I’M A NAUGHTY NAUGHTY MONSTER! ARE YOU READY? HERE I COME! I AM HUNGRY FOR MY DINNER AND I WANT YOU IN MY TUM! The Naughty Naughty Monster is looking for for a tasty meal to fill his monstrous belly. He rampages through woodland, farm and town, scaring all of the happy little animals that he thinks could make a good snack, but he runs into a fairy who is NOT happy with him at all! Will Naughty Naughty Monster learn his lesson and change his naughty ways? Kaye Umansky has written over 130 books for children and her work ranges from picture books to novels. She is best known for the Pongwiffy series. Greg Abbott is a talented new illustrator. Naughty, Naughty Monster is his first picture book.

    Reading aloud with kids. As a parent what do you like to read to your children? Due to my kids obsessions with the same reading material, it’s always risky introducing them to a new book. If I know a book is going to be a good one I know we are going to have to read it EVERY night for the next few weeks. πŸ€¦β€β™€οΈπŸ˜±πŸ€¦β€β™€οΈπŸ˜±πŸ€¦β€β™€οΈπŸ˜±πŸ€¦β€β™€οΈπŸ˜±πŸ€¦β€β™€οΈπŸ˜±πŸ€¦β€β™€οΈπŸ˜±πŸ€¦β€β™€οΈ To keep me entertained I need 2 things…a good rhyme and the opportunity for some entertaining voices. Naughty Naughty Monster by Kaye Umansky definitely has both of these. πŸ‘πŸ‘πŸ‘πŸ‘πŸ‘πŸ‘πŸ‘πŸ‘πŸ‘πŸ‘πŸ‘πŸ‘πŸ‘πŸ‘πŸ‘I often find that with rhyming books there always seems to be one clunky page that doesn’t quite work…..not with this one. Ceci also loves the fact that she looks like the fairy. πŸ§šπŸ»β€β™€οΈπŸ§šπŸ»β€β™€οΈπŸ§šπŸ»β€β™€οΈπŸ§šπŸ»β€β™€οΈπŸ§šπŸ»β€β™€οΈπŸ§šπŸ»β€β™€οΈπŸ§šπŸ»β€β™€οΈπŸ§šπŸ»β€β™€οΈπŸ§šπŸ»β€β™€οΈReally brilliant book. Edie (6) and Ceci (4) LOVE it….as does their mum…..even after the 21st consecutive read. πŸ€¦β€β™€οΈπŸ€¦β€β™€οΈπŸ€¦β€β™€οΈπŸ€¦β€β™€οΈπŸ€¦β€β™€οΈπŸ€¦β€β™€οΈπŸ€¦β€β™€οΈ

    Thanks for reading. See you in July unless I have melted!

    Synopses taken from lovereading4kids and Goodreads.

    May Reads

    This month included Mental Health Awareness week which I found quite apt as I feel I have been struggling a bit. I am now 33 weeks pregnant and feel massive. We had a late loss last August and mentally this pregnancy has been tough. The fear and paranoia came back with a vengeance and I have been back on antidepressants for a few months now. I now have about 6 weeks left and I am struggling with all the normal things women struggle with in the last trimester. I know how lucky I am to have a baby on the way and I can’t wait to have her here but I am also at that funny stage of being scared of change……I am a cancerian through and through. I am someone who has to find something to worry about. I am scared how the new baby will affect my marriage and my children. I am also trying to do too much….this is pretty typical of me. I know repainting my house at 33 weeks pregnant is not one of my best ideas but I guess I want to feel I am in control of something when I feel currently like I am out of control.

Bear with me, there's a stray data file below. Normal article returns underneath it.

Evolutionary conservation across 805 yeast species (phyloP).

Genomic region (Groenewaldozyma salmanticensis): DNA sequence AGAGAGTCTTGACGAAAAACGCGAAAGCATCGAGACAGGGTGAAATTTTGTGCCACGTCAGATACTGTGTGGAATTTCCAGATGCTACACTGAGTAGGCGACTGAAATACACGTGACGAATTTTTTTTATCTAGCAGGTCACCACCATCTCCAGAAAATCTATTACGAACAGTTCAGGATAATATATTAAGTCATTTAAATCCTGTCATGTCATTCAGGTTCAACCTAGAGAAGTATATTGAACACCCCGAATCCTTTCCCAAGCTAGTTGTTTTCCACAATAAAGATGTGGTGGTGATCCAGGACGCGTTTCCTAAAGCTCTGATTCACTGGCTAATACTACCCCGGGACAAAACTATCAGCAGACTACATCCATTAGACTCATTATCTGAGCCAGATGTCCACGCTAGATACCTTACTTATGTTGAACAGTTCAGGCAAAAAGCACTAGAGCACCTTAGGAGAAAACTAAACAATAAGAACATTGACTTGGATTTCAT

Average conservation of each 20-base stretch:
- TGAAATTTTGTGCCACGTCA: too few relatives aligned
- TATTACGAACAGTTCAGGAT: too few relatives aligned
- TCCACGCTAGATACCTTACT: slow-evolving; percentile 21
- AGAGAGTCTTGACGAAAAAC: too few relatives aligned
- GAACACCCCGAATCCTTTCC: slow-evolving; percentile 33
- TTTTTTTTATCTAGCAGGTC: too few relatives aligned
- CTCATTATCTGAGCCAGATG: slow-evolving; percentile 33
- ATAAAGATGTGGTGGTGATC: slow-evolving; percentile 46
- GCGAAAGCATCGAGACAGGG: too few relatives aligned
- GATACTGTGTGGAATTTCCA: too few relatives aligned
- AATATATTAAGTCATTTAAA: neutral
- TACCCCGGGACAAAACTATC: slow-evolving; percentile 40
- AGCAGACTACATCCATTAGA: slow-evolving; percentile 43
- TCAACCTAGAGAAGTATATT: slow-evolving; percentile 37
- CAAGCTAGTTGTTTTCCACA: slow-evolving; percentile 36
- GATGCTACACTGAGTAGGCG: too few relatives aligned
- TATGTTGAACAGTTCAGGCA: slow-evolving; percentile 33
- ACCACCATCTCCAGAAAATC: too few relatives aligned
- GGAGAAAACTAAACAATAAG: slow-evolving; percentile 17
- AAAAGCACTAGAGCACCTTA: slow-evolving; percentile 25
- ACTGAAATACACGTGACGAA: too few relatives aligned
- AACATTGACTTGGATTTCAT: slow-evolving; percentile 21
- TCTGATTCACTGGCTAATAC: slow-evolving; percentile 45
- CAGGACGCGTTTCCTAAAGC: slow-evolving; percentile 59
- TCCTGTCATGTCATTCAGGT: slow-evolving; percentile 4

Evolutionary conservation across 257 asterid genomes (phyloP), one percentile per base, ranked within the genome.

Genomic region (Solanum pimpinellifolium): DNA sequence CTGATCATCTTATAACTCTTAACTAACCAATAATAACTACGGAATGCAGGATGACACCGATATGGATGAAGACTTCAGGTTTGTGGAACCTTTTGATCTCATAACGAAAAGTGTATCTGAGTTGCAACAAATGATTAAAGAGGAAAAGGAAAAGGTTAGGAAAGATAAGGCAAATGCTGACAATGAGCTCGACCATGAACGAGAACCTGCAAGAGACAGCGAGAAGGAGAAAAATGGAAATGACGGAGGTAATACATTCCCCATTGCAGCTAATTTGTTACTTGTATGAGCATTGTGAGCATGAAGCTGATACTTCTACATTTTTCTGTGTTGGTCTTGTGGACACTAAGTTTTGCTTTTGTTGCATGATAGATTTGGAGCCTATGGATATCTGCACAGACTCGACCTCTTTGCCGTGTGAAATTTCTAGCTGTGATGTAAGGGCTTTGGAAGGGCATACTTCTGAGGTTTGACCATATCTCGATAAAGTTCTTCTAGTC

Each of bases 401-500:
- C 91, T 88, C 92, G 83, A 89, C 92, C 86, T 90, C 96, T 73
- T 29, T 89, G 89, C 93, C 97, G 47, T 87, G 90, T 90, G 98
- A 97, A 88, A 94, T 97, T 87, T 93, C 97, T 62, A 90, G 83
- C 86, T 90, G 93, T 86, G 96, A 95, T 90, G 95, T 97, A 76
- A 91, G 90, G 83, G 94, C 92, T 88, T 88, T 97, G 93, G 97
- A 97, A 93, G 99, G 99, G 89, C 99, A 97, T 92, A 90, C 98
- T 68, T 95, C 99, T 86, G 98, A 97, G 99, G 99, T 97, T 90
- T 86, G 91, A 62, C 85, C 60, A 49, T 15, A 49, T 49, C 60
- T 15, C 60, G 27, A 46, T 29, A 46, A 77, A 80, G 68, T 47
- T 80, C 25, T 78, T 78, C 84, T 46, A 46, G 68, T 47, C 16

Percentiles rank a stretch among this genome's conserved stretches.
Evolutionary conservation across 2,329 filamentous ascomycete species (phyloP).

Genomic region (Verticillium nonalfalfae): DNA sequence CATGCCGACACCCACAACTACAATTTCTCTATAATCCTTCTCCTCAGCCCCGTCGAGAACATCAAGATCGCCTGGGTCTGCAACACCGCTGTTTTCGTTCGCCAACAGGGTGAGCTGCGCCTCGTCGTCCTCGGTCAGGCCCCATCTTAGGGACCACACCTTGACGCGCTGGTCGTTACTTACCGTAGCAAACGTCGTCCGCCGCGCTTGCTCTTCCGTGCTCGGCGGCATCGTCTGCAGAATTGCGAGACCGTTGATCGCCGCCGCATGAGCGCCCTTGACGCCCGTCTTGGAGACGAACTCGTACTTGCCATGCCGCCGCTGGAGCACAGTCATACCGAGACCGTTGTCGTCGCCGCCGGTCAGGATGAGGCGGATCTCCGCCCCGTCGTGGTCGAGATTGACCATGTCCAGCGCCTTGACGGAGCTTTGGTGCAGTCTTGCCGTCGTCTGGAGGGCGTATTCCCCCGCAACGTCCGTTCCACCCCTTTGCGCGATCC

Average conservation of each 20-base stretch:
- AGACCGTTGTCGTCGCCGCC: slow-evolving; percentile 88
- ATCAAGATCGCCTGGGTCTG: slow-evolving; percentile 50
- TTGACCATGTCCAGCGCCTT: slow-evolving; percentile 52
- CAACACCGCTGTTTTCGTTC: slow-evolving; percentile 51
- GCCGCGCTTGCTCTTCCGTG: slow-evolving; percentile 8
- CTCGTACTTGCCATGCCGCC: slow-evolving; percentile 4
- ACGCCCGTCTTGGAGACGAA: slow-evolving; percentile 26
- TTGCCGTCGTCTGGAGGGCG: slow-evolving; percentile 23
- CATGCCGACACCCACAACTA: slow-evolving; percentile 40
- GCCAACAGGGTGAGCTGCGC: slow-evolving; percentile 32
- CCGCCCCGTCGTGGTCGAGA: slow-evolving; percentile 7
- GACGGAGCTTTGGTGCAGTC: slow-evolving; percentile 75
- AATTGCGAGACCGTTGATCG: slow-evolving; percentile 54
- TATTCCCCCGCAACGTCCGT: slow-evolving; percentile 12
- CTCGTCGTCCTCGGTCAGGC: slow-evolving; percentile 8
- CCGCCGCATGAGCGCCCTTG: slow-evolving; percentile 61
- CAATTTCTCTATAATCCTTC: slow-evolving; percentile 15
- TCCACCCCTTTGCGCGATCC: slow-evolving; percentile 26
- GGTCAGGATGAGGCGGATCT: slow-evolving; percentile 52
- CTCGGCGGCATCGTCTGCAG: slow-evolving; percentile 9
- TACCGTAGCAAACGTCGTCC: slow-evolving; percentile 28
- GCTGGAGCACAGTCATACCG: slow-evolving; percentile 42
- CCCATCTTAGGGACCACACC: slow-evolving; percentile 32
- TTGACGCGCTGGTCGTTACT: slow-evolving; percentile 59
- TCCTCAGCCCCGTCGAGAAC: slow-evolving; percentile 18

• Regeneration by Pat Barker. 4⭐️.
    • Pat Barker born 8th May 1943.

    Craiglockhart War Hospital, Scotland, 1917, and army psychiatrist William Rivers is treating shell-shocked soldiers. Under his care are the poets Siegfried Sassoon and Wilfred Owen, as well as mute Billy Prior, who is only able to communicate by means of pencil and paper. Rivers’s job is to make the men in his charge healthy enough to fight. Yet the closer he gets to mending his patients’ minds the harder becomes every decision to send them back to the horrors of the front. Pat Barker’s Regeneration is the classic exploration of how the traumas of war brutalised a generation of young men.

    Oh my goodness what an amazing novel. Pat Barker did an incredible job researching instances and treatments of PTSD in WW1 soldiers. I have spoken to a lot of people who just choose to read non-fiction but who made an exception to read this brilliant trilogy.

    The novel begins with Sassoon’s Soldier’s Declaration:

    I have seen and endured the suffering of the troops, and I can no longer be a party to prolong these sufferings for ends which I believe to be evil and unjust.

    Sassoon wrote this letter which was printed in the press and read out in the House of Commons in 1917. Although an incredibly decorated and respected soldier, Sassoon was deeply disillusioned with the war- a feeling which probably began with the death of his friend David Cuthbert Thomas. Rather than face court martial, Sassoon was admitted to Craiglockhart hospital where he was treated for shell shock. It is here that he meets a young Wilfred Owen and they are treated by the psychiatrist WHR Rivers. All three of these characters were obviously real people but Barker has introduced many fictional characters to the novel and has weaved them in seamlessly.